Backwards compatibility issues with GDK 2.4
- From: Mike Hearn <mike navi cx>
- To: gtk-devel-list gnome org
- Subject: Backwards compatibility issues with GDK 2.4
- Date: Wed, 21 Apr 2004 23:24:18 +0100
For GDK 2.4 a patch  was integrated which effectively rewrites code to
give it an implicit dependency on GDK 2.4 only symbols.
This is problematic, because it means that developers who upgrade to GTK
2.4 for themselves, but do not wish to give their software a
hard dependency on 2.4 just yet can easily do so without even being aware
of it. In other words users can be forced into upgrading GTK if they wish
to use binaries compiled by somebody else on a 2.4 system, even if that
software has explicitly avoided functions marked as "Since 2.4".
This is the same sort of problem glibc causes with symbol
versions - people are unaware that various macros are being redefined
underneath them to give them new features but at the same time
dependencies on the latest software they may not want.
There are a few possible solutions to this problem:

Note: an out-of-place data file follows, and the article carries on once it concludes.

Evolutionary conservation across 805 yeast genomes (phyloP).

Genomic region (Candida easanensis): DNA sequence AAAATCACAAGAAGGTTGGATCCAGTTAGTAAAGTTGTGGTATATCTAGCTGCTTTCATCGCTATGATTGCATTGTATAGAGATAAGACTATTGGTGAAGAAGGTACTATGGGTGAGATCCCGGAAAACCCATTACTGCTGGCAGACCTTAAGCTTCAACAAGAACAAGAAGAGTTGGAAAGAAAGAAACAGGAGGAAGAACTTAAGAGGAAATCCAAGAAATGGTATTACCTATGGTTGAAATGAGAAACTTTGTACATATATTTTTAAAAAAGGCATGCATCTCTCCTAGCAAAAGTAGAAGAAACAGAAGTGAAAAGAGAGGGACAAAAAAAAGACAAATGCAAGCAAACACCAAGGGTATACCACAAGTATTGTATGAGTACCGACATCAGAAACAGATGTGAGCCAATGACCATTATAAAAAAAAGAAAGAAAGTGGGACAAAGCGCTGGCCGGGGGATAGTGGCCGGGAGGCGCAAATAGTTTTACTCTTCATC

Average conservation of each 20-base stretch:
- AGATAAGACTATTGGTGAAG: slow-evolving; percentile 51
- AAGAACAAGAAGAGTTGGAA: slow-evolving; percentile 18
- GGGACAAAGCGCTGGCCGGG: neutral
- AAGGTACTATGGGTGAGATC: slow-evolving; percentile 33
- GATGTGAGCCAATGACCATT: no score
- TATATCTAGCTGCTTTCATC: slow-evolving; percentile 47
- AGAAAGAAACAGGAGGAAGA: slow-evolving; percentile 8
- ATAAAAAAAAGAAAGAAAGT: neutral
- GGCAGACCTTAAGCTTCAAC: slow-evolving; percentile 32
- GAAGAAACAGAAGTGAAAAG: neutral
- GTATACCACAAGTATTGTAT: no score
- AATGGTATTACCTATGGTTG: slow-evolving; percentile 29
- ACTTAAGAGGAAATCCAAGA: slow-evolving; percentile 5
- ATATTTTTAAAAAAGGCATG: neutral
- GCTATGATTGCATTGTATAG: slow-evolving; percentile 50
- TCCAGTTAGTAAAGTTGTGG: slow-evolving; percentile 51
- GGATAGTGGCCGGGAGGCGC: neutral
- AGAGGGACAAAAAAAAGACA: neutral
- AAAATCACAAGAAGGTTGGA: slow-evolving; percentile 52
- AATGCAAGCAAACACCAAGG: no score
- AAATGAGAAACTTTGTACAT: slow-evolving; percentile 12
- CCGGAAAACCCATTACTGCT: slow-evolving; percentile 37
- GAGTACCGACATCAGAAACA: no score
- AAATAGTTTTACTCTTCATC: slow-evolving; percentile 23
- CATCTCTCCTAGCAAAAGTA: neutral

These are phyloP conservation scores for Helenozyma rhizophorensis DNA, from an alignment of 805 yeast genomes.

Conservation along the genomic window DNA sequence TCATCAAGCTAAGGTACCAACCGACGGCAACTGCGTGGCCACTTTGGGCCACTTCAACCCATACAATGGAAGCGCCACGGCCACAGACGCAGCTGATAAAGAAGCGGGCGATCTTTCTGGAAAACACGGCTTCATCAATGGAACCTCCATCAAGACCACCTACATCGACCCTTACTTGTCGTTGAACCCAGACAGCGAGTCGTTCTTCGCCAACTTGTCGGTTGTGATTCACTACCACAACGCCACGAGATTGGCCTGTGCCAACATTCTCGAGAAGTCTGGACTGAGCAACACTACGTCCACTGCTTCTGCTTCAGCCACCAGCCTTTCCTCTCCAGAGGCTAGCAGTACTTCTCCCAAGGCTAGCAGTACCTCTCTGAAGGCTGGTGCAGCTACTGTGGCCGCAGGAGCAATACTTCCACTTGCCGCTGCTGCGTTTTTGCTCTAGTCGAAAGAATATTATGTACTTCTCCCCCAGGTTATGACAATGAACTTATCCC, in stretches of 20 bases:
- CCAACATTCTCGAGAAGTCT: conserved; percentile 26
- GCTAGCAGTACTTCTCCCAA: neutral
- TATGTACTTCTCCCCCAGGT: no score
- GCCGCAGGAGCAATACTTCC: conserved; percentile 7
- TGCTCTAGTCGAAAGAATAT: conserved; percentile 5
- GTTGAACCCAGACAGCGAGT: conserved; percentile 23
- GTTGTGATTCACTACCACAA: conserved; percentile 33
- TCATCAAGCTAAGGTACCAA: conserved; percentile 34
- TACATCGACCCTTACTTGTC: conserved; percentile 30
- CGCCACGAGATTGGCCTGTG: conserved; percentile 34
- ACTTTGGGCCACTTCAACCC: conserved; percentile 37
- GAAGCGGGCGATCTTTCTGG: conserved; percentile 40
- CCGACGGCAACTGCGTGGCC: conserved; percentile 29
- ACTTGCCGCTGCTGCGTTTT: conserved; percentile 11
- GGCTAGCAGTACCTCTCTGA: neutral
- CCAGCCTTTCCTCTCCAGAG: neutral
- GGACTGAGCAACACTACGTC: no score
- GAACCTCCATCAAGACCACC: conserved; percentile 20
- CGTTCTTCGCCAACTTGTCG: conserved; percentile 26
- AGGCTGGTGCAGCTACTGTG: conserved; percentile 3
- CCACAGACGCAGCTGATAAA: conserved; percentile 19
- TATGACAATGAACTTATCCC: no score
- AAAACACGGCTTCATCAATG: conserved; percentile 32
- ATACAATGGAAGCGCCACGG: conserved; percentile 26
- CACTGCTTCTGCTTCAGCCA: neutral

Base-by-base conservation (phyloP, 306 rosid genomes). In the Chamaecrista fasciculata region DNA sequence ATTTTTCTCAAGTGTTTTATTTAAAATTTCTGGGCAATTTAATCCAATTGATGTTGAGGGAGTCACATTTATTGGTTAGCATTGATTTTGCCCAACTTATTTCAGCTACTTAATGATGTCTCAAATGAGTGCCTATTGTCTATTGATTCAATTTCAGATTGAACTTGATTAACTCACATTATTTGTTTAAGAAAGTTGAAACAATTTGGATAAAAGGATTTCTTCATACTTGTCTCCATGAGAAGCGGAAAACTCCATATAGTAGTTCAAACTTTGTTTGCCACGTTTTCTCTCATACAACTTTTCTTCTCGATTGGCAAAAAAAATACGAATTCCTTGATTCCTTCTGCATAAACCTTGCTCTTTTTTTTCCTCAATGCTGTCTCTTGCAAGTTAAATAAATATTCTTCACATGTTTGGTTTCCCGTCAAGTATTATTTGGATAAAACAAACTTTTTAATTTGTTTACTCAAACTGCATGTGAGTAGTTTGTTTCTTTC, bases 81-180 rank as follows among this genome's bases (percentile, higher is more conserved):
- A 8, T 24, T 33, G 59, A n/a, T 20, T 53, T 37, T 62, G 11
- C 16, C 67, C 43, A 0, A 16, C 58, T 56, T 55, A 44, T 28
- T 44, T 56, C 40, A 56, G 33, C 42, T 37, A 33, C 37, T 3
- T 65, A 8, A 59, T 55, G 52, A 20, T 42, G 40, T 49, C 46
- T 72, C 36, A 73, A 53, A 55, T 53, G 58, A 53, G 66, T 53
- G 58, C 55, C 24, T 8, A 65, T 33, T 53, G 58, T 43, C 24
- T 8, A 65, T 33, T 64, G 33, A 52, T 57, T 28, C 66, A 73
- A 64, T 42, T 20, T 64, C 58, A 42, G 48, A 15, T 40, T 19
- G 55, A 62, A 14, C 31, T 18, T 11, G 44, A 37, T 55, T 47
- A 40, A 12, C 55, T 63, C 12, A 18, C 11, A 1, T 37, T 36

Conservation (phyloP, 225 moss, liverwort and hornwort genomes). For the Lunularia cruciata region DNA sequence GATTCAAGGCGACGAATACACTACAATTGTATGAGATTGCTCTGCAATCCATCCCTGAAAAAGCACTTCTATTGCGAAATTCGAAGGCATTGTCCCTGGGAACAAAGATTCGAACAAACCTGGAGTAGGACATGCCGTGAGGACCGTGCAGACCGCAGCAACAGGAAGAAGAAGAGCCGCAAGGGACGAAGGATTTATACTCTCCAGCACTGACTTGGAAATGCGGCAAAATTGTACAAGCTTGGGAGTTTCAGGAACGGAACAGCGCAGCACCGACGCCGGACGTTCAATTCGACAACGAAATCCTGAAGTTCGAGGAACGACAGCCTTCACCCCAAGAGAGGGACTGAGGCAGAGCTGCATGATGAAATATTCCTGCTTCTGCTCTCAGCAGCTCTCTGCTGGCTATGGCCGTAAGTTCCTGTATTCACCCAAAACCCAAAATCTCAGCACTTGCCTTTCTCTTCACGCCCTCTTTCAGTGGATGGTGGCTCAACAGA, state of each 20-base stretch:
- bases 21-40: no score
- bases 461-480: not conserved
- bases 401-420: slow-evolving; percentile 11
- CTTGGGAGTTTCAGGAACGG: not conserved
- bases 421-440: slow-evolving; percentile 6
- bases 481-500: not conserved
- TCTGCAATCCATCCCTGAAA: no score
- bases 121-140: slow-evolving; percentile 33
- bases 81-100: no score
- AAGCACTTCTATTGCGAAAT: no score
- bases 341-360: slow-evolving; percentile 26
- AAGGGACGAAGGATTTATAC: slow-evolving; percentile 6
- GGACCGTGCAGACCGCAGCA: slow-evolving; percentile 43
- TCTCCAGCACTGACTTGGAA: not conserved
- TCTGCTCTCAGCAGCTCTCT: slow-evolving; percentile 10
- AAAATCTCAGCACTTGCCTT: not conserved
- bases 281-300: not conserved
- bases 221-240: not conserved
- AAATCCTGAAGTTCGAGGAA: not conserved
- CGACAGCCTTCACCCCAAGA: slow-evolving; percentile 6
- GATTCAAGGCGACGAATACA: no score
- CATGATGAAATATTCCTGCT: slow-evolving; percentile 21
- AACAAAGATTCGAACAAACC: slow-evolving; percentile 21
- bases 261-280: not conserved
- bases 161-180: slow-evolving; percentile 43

1) Require the developer to add a #define before including gdk/gdk.h to
enable the usage of the new thread functions. If it is not defined, the
new gdk_threads_set_lock_function is not available, and
GDK_THREADS_ENTER/LEAVE work the same way as before, referencing the
deprecated gdk_threads_mutex variable. If it is the new codepaths are
This causes an API but not ABI break.
2) Mark gdk_threads_lock and gdk_threads_unlock as weak symbols in the GDK
library on platforms which support this feature. GDK_THREADS_ENTER/LEAVE
can then be redefined to look like this:
else if (gdk_threads_mutex)
In other words, when running against GTK 2.2 or 2.0, gdk_threads_lock will
be set to NULL by the dynamic linker rather than causing a startup failure
the users binary will fall back to trying gdk_threads_mutex. If
gdk_threads_set_lock_functions is in fact required by the app, it will
still fail to link as normal.
It's late but I think solution 2 would work with a minimum of pain, and
could be added to 2.4.1 without breaking anything, ie in time for the next
round of distro upgrades.
Thoughts? Please don't just say "the user should just recompile the app"
or "they should use an RPM built for their distribution" - while this is
one solution it's not the best from a usability perspective.
see the redefinition of the ctype macros in the move to thread-local
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